The Ministry of Ungentlemanly Warfare cannot seem to make up its mind about what kind of film it wants to be. Through its first half, you’d think you were watching Ritchie’s version of Inglorious Basterds; towards the end, it reads more like his interpretation of The Usual Suspects. Either way, it doesn’t quite stand on its own two feet in light of how referential the film is. There are also wildly aggressive shifts in tone throughout the film. One minute, when the film is doing its best, it’s a gory action thriller that has the audience cheering for these cool yet animalistic soldiers. The next it’s trying far too hard to become introspective without actually putting in any of the work to make the film a meaningful analysis of this portion of WWII history. 

The most frustrating part, however, is how little the audience learns about the characters at the center of The Ministry of Ungentlemanly Warfare. Everything we know about the men in Gus’s crew and the other British agents working with his team on land is told to the audience in a brief overview by Gus at the beginning of the film and never expanded upon later on in the film in any form. There is definitely a point to be made about the anonymity of these men and how they moved in the shadows of the war they could be any one, but if that is the point the film is trying to make, it does not do so well.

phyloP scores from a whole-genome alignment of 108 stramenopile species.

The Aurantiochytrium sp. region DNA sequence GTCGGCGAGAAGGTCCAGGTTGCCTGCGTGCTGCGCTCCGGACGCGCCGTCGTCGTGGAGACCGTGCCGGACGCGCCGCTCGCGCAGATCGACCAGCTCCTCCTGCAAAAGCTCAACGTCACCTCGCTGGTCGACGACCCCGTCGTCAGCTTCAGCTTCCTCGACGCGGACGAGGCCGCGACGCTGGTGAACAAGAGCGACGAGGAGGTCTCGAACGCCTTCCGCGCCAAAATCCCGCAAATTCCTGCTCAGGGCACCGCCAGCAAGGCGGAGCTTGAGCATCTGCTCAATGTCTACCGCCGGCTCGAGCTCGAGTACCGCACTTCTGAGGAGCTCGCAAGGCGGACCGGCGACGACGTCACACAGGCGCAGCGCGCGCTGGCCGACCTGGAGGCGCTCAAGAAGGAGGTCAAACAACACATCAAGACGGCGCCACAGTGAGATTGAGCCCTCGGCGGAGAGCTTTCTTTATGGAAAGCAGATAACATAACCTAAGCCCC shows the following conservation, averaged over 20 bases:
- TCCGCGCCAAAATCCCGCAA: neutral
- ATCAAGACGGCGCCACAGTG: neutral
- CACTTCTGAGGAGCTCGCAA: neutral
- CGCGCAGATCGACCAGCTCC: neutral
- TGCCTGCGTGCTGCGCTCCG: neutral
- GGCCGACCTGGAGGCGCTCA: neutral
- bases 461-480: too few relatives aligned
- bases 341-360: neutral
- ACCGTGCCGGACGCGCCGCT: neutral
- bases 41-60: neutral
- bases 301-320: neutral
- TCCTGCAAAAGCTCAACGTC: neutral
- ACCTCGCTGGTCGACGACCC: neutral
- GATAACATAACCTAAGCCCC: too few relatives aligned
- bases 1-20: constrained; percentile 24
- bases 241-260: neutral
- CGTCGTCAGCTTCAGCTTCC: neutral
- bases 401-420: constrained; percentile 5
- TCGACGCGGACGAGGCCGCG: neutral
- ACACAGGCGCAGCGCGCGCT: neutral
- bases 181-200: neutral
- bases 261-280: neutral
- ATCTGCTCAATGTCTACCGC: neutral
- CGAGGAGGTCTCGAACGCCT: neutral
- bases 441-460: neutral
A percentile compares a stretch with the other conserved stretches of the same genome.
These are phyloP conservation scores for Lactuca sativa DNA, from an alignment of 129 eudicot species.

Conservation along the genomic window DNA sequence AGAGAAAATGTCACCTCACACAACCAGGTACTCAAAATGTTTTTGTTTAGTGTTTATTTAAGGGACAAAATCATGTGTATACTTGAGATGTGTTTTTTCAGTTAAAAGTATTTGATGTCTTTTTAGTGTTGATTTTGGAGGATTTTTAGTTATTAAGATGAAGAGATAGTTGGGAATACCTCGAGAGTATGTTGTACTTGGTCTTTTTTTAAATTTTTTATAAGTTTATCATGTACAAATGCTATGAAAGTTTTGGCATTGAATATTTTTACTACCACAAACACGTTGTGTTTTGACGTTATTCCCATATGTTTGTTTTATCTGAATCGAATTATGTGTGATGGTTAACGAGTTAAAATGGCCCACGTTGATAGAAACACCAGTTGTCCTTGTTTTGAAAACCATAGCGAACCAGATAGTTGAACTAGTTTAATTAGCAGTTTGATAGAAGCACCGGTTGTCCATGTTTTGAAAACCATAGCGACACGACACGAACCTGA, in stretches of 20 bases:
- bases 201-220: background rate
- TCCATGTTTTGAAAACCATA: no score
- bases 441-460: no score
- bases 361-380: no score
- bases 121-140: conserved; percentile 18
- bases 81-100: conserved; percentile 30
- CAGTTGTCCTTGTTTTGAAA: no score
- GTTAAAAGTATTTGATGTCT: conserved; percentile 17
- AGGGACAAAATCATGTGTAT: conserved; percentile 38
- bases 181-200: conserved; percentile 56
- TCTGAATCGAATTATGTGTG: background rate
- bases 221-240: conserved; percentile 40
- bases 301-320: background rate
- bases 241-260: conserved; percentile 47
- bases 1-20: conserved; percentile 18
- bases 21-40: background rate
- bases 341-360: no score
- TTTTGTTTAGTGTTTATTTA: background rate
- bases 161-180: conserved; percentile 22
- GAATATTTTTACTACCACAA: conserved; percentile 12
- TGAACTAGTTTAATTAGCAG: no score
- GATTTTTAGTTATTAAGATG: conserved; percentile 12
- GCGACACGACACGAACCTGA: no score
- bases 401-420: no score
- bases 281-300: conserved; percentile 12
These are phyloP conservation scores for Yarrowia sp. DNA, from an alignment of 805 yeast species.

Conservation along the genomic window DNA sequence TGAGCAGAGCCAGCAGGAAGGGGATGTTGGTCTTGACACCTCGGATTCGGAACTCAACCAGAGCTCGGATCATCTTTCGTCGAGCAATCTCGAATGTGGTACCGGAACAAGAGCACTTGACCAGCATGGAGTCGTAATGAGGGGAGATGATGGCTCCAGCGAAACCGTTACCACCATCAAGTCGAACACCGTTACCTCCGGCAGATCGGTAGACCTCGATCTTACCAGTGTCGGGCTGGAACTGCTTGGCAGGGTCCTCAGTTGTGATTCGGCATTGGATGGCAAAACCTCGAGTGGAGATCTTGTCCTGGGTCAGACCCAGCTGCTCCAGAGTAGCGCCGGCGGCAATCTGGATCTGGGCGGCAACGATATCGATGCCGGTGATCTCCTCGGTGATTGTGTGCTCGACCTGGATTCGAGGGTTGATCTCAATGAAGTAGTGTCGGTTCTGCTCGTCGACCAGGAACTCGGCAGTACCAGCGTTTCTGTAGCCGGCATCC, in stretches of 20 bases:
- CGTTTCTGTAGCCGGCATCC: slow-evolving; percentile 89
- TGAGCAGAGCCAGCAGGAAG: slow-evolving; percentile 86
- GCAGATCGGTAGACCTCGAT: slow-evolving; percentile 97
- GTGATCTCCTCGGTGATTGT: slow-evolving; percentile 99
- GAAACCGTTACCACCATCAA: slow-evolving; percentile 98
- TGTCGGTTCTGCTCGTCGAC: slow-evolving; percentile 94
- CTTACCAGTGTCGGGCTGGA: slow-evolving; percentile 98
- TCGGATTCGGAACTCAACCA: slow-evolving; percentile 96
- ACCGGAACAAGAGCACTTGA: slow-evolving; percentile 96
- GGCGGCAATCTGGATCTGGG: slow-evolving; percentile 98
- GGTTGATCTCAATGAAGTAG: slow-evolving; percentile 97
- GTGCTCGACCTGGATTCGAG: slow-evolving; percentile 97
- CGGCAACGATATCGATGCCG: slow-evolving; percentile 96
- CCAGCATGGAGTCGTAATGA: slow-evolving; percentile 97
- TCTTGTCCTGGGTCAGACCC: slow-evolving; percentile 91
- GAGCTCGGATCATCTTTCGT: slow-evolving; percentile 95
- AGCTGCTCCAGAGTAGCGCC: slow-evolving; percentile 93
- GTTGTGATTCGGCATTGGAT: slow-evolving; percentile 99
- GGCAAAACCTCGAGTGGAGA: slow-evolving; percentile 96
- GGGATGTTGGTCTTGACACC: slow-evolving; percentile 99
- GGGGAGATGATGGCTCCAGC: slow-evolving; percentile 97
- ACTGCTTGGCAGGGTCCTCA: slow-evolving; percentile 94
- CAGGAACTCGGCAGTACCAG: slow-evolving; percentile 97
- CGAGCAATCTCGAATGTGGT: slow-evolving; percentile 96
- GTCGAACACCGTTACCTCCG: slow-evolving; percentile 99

What it feels like by the end of the watch is that you do not really know anything meaningful about these soldiers. They also have this incredulously forced dialogue and insides jokes towards the end of the film in an attempt to cover up the fact they are just as close to one another as they were when they first met because there has been absolutely no character development throughout the entire film. It’s almost infuriating how little we know about these men we just spent two hours with on the screen. 

While it is clear González and Olusanmokun are trying to keep their portion of the plot relevant to the rest of the story thorough some solid performances, so much of their screentime is ruined by how convoluted the plot gets by the time we really get to know their characters. The entire middle position of the film falls flat as the breaks between action are very long and occur very often. If this was billed as a regular war film, this would be no issue, but this being a action-war thriller makes you realize how little the film lives up to the genre it’s categorized under. 

Its unfortunate how lopsided The Ministry of Ungentlemanly Warfare feels. The opening sequence seems to promise a film chalked full of cool and extraordinarily laissez-faire men who move through this violent world with a complete ease fighting against the evil Nazi regime. Instead, the bursts of action are too few and far between to keep the attention of the audience as the film looses itself in the ginormous amount of plot it develops, just to lazily wrap it all up in one happy ending. Some really brilliant performances are outshined by the various directions the film goes in, but refuses to settle on, which really is a shame. 

The Ministry of Ungentlemanly Warfare will be released globally in theaters on April 19, 2024.